November 2, 2019

OLD WHITE GODS, NOT YET DEAD: Why Architectural Elites Love Ugly Buildings.

In large parts of post-World War II Europe, the bombs of war were followed by a three-decade-long blitz of dogmatic Modernist social engineering and megalomaniac town planning, most of it taking inspiration from the then hugely fashionable theories of the Swiss architect who called himself Le Corbusier. The most forgiving thing one can say of it all was that the trauma of the war had given rise to a widespread mood of alienation from all things past. But the consequences of this alienation from the past and an intelligentsia intoxicated with utopian dogma were a tragedy, and one that unfolded on a vast scale.

Great swathes of eminently salvageable traditional urban fabric fell victim to so-called “slum clearance,” to be replaced by a utopian landscape of impersonal and often windswept “public” open space that quickly became a joy only to the thug and criminal. These barren landscapes were dotted with high-rise blocks, concrete beehives that could fulfill the utopian fantasies of their creators if their mainly working-class residents had somehow been mentally reprogrammed. Meanwhile, mature town centers, with their urban fabric comprising a complex tapestry of building types, were casually violated and desiccated, their history now counting for nothing. A “libido for the ugly” was in full flux.

At least it’s over now? Well, yes and no. Certainly the arrogant certainties of utopian collectivism mercifully crumbled in the 1970s. Almost everyone now understands that to let architects and town planners decide what society’s “needs” are—and then dream up megalomaniac schemes for the wholesale satisfaction of these needs—is akin to kitting your small child out with power tools and a bag of cement, and setting him loose to decide what your home needs. Everyone, that is, except in the ivory towers of architectural academe; its luminary authors of revered set texts and in the more high brow professional journals.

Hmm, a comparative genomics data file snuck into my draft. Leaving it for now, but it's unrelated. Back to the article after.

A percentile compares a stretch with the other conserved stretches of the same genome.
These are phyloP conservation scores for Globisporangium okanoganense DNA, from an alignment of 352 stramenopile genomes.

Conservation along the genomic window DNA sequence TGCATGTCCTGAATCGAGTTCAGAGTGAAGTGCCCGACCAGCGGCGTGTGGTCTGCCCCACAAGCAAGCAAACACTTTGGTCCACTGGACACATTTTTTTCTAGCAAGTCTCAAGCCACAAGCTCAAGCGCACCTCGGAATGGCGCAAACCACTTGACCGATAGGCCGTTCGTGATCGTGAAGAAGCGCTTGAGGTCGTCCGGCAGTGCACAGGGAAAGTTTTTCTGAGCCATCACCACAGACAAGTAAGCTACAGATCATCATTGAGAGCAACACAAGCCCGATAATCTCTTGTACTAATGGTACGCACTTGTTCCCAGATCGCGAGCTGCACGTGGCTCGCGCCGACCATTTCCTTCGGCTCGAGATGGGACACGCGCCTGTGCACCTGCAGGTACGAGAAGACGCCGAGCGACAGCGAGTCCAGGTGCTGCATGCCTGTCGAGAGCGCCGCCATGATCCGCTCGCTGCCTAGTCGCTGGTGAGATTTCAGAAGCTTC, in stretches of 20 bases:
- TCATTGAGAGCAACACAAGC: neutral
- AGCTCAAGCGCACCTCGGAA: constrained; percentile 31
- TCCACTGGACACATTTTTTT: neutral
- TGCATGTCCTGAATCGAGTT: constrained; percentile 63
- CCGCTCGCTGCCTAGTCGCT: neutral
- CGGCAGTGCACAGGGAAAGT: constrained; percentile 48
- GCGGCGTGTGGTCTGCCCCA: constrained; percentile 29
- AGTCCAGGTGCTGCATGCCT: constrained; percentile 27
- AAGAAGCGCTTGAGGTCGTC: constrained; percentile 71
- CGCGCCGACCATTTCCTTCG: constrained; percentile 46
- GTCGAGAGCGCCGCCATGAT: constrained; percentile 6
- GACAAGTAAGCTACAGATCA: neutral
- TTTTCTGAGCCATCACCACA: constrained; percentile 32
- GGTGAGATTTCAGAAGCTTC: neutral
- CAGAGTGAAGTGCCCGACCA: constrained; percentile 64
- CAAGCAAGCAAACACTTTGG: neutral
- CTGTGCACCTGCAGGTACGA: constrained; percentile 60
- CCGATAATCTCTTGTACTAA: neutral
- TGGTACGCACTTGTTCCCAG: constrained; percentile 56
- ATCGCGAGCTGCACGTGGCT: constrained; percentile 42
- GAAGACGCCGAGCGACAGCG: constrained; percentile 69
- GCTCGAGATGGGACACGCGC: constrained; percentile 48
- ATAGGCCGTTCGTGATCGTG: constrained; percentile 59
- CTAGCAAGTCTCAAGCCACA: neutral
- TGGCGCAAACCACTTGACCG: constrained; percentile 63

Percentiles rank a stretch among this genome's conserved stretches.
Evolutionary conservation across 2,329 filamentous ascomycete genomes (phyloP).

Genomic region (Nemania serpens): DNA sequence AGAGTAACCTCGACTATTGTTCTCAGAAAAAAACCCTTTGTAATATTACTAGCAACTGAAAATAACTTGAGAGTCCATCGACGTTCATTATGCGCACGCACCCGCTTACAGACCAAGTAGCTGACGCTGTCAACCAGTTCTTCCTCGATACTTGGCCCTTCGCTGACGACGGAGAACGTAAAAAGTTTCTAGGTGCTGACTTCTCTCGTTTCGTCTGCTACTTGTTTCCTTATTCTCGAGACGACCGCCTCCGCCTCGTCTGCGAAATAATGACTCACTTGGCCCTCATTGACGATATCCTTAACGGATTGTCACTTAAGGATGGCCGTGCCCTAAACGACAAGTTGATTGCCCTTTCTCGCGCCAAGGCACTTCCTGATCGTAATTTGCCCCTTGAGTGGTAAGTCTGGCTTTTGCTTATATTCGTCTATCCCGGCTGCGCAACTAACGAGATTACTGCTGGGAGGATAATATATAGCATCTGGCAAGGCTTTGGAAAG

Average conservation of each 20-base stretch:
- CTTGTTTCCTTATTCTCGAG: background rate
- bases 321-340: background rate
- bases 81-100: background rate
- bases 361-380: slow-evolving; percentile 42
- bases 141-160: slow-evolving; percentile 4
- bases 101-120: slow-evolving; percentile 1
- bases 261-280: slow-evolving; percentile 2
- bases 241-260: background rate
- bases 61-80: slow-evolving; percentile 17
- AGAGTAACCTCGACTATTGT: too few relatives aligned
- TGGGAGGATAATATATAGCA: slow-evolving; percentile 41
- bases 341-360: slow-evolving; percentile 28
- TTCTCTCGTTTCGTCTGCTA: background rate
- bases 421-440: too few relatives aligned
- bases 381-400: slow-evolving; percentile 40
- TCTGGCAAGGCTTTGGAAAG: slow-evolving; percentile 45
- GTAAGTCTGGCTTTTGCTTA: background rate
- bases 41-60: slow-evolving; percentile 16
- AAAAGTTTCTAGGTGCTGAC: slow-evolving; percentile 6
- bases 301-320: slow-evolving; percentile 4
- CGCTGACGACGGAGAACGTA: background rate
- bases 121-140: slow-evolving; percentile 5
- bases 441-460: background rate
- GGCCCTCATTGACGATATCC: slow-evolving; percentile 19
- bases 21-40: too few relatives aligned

Almost everyone now understands that the Corbusian legacy was entirely malign, even if they have never heard of the man himself. And the question is often asked how his grim concrete megalomania ever came to hold such sway in the first place. Step inside a Western school of architecture to pose this question, and you might get a shock. You are likely to find that the so-called “fathers” of the International Style in general, and Le Corbusier in particular (he of the tabula rasa concept of urban renewal in which everywhere “must” be “totally rebuilt” using only concrete), are still revered as the philosopher kings of architecture.

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(Classical allusion in headline.)

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